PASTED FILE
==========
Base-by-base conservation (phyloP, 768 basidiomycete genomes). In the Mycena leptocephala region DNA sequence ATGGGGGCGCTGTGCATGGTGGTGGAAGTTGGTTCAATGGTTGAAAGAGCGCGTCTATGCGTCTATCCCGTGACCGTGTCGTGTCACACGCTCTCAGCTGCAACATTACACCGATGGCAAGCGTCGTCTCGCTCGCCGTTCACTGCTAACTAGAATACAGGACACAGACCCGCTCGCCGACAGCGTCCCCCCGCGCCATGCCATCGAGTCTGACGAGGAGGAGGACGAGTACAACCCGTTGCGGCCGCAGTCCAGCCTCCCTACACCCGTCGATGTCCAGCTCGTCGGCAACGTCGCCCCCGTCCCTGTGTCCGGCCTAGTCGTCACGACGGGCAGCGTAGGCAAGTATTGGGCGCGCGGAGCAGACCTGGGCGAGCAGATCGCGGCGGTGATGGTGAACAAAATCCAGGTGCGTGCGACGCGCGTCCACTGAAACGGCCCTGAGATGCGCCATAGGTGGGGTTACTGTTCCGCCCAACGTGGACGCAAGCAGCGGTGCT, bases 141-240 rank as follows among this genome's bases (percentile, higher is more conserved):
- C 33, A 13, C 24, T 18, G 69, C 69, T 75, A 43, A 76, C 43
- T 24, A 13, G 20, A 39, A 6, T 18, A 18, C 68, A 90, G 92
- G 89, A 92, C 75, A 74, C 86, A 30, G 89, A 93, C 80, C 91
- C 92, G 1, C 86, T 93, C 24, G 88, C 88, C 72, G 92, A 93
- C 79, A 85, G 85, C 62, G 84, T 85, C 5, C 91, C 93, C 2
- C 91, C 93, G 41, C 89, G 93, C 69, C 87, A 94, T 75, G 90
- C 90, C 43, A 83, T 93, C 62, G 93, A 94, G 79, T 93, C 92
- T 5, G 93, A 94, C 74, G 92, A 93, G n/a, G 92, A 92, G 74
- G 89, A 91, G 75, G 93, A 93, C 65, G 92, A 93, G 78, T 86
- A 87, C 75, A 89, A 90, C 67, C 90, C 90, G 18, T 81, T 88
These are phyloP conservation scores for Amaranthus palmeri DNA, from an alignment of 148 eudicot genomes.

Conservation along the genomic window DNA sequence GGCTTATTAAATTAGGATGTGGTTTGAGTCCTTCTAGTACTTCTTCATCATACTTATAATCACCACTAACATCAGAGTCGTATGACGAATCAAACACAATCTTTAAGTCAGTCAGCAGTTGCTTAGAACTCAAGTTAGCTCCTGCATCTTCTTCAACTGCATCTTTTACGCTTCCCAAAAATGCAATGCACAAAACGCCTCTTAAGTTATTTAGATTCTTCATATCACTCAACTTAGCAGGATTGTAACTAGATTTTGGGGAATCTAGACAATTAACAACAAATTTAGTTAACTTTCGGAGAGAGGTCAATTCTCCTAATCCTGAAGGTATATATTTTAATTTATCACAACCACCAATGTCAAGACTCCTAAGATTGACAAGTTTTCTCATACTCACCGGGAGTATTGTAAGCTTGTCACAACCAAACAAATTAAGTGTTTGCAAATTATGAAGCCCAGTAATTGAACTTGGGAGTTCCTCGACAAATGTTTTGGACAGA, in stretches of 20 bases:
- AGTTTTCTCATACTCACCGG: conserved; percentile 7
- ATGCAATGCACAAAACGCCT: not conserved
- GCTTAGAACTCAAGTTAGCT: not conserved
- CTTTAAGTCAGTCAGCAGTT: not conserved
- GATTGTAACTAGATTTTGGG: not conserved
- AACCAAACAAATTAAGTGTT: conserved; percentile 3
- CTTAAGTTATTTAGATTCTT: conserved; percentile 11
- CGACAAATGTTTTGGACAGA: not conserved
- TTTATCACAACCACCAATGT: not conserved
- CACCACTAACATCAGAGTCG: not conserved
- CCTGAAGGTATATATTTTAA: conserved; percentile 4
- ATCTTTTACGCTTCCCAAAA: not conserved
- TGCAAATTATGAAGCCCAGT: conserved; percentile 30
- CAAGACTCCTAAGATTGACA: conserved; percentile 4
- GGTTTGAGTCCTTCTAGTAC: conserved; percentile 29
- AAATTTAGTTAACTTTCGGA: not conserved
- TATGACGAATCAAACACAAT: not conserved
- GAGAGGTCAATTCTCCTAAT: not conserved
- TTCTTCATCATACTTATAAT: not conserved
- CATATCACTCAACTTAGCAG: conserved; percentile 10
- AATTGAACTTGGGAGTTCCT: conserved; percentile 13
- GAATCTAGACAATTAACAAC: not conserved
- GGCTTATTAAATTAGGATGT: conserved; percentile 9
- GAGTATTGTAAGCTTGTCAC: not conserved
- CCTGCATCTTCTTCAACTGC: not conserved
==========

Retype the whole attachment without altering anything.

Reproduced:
Base-by-base conservation (phyloP, 768 basidiomycete genomes). In the Mycena leptocephala region DNA sequence ATGGGGGCGCTGTGCATGGTGGTGGAAGTTGGTTCAATGGTTGAAAGAGCGCGTCTATGCGTCTATCCCGTGACCGTGTCGTGTCACACGCTCTCAGCTGCAACATTACACCGATGGCAAGCGTCGTCTCGCTCGCCGTTCACTGCTAACTAGAATACAGGACACAGACCCGCTCGCCGACAGCGTCCCCCCGCGCCATGCCATCGAGTCTGACGAGGAGGAGGACGAGTACAACCCGTTGCGGCCGCAGTCCAGCCTCCCTACACCCGTCGATGTCCAGCTCGTCGGCAACGTCGCCCCCGTCCCTGTGTCCGGCCTAGTCGTCACGACGGGCAGCGTAGGCAAGTATTGGGCGCGCGGAGCAGACCTGGGCGAGCAGATCGCGGCGGTGATGGTGAACAAAATCCAGGTGCGTGCGACGCGCGTCCACTGAAACGGCCCTGAGATGCGCCATAGGTGGGGTTACTGTTCCGCCCAACGTGGACGCAAGCAGCGGTGCT, bases 141-240 rank as follows among this genome's bases (percentile, higher is more conserved):
- C 33, A 13, C 24, T 18, G 69, C 69, T 75, A 43, A 76, C 43
- T 24, A 13, G 20, A 39, A 6, T 18, A 18, C 68, A 90, G 92
- G 89, A 92, C 75, A 74, C 86, A 30, G 89, A 93, C 80, C 91
- C 92, G 1, C 86, T 93, C 24, G 88, C 88, C 72, G 92, A 93
- C 79, A 85, G 85, C 62, G 84, T 85, C 5, C 91, C 93, C 2
- C 91, C 93, G 41, C 89, G 93, C 69, C 87, A 94, T 75, G 90
- C 90, C 43, A 83, T 93, C 62, G 93, A 94, G 79, T 93, C 92
- T 5, G 93, A 94, C 74, G 92, A 93, G n/a, G 92, A 92, G 74
- G 89, A 91, G 75, G 93, A 93, C 65, G 92, A 93, G 78, T 86
- A 87, C 75, A 89, A 90, C 67, C 90, C 90, G 18, T 81, T 88
These are phyloP conservation scores for Amaranthus palmeri DNA, from an alignment of 148 eudicot genomes.

Conservation along the genomic window DNA sequence GGCTTATTAAATTAGGATGTGGTTTGAGTCCTTCTAGTACTTCTTCATCATACTTATAATCACCACTAACATCAGAGTCGTATGACGAATCAAACACAATCTTTAAGTCAGTCAGCAGTTGCTTAGAACTCAAGTTAGCTCCTGCATCTTCTTCAACTGCATCTTTTACGCTTCCCAAAAATGCAATGCACAAAACGCCTCTTAAGTTATTTAGATTCTTCATATCACTCAACTTAGCAGGATTGTAACTAGATTTTGGGGAATCTAGACAATTAACAACAAATTTAGTTAACTTTCGGAGAGAGGTCAATTCTCCTAATCCTGAAGGTATATATTTTAATTTATCACAACCACCAATGTCAAGACTCCTAAGATTGACAAGTTTTCTCATACTCACCGGGAGTATTGTAAGCTTGTCACAACCAAACAAATTAAGTGTTTGCAAATTATGAAGCCCAGTAATTGAACTTGGGAGTTCCTCGACAAATGTTTTGGACAGA, in stretches of 20 bases:
- AGTTTTCTCATACTCACCGG: conserved; percentile 7
- ATGCAATGCACAAAACGCCT: not conserved
- GCTTAGAACTCAAGTTAGCT: not conserved
- CTTTAAGTCAGTCAGCAGTT: not conserved
- GATTGTAACTAGATTTTGGG: not conserved
- AACCAAACAAATTAAGTGTT: conserved; percentile 3
- CTTAAGTTATTTAGATTCTT: conserved; percentile 11
- CGACAAATGTTTTGGACAGA: not conserved
- TTTATCACAACCACCAATGT: not conserved
- CACCACTAACATCAGAGTCG: not conserved
- CCTGAAGGTATATATTTTAA: conserved; percentile 4
- ATCTTTTACGCTTCCCAAAA: not conserved
- TGCAAATTATGAAGCCCAGT: conserved; percentile 30
- CAAGACTCCTAAGATTGACA: conserved; percentile 4
- GGTTTGAGTCCTTCTAGTAC: conserved; percentile 29
- AAATTTAGTTAACTTTCGGA: not conserved
- TATGACGAATCAAACACAAT: not conserved
- GAGAGGTCAATTCTCCTAAT: not conserved
- TTCTTCATCATACTTATAAT: not conserved
- CATATCACTCAACTTAGCAG: conserved; percentile 10
- AATTGAACTTGGGAGTTCCT: conserved; percentile 13
- GAATCTAGACAATTAACAAC: not conserved
- GGCTTATTAAATTAGGATGT: conserved; percentile 9
- GAGTATTGTAAGCTTGTCAC: not conserved
- CCTGCATCTTCTTCAACTGC: not conserved